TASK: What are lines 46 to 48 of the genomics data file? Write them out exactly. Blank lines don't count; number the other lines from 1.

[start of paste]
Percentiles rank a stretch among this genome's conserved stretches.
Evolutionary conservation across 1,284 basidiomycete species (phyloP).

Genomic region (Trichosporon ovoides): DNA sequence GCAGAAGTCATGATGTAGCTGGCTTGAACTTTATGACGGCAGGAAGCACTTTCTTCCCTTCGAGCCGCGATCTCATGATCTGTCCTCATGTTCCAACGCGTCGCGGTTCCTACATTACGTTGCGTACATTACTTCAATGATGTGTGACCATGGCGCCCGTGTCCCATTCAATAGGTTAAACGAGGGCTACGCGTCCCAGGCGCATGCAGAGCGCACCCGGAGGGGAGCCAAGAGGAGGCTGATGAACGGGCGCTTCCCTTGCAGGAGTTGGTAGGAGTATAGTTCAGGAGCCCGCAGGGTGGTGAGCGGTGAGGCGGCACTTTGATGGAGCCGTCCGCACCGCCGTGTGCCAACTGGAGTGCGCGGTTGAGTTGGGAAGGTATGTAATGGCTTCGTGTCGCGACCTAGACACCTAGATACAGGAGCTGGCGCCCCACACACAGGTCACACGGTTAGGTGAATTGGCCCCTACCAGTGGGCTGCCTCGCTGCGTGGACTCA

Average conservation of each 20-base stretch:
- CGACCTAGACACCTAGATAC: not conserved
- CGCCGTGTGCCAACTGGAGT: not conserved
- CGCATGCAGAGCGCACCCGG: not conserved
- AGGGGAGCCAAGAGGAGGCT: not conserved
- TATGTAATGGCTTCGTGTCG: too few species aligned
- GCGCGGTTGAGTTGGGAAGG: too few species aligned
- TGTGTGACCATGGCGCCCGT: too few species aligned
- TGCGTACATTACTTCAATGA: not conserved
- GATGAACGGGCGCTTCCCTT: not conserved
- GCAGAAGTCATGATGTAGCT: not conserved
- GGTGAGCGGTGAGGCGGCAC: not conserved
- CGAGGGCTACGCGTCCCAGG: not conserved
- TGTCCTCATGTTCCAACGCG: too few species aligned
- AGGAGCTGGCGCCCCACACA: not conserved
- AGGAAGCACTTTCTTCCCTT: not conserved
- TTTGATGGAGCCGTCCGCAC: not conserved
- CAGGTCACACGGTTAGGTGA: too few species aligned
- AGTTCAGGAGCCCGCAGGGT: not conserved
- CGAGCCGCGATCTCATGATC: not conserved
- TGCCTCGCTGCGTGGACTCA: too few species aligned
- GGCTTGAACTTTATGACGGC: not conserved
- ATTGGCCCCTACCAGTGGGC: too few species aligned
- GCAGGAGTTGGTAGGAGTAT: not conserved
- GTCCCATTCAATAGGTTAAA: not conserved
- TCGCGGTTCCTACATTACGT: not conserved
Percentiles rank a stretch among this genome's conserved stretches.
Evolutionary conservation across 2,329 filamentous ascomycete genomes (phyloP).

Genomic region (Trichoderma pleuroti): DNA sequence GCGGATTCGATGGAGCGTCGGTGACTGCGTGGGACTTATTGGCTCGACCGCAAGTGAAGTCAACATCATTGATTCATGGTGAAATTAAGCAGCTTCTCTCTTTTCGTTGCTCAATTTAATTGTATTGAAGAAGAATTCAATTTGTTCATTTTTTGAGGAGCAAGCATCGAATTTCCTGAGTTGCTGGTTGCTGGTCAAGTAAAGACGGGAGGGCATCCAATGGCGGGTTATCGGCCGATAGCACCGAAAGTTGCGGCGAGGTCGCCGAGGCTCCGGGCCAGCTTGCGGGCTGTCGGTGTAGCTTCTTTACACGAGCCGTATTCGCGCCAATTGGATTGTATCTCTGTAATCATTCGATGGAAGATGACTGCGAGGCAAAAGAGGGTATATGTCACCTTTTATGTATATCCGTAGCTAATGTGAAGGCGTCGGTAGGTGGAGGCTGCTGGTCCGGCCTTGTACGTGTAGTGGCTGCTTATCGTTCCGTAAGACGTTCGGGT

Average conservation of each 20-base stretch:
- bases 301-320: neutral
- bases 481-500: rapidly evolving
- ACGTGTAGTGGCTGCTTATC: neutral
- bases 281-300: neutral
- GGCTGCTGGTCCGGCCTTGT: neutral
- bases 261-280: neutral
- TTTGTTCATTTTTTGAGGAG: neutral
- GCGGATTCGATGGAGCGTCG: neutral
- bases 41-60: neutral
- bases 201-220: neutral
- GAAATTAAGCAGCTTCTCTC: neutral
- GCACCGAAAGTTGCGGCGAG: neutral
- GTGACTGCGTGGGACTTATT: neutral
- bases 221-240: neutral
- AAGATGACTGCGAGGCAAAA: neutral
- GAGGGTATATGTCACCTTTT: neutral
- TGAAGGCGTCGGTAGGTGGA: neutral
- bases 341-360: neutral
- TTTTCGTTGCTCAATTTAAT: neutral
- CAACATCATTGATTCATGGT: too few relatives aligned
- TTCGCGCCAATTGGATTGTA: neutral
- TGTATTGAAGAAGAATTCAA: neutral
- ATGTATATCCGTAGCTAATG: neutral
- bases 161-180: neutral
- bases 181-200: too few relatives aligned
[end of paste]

- GTGACTGCGTGGGACTTATT: neutral
- bases 221-240: neutral
- AAGATGACTGCGAGGCAAAA: neutral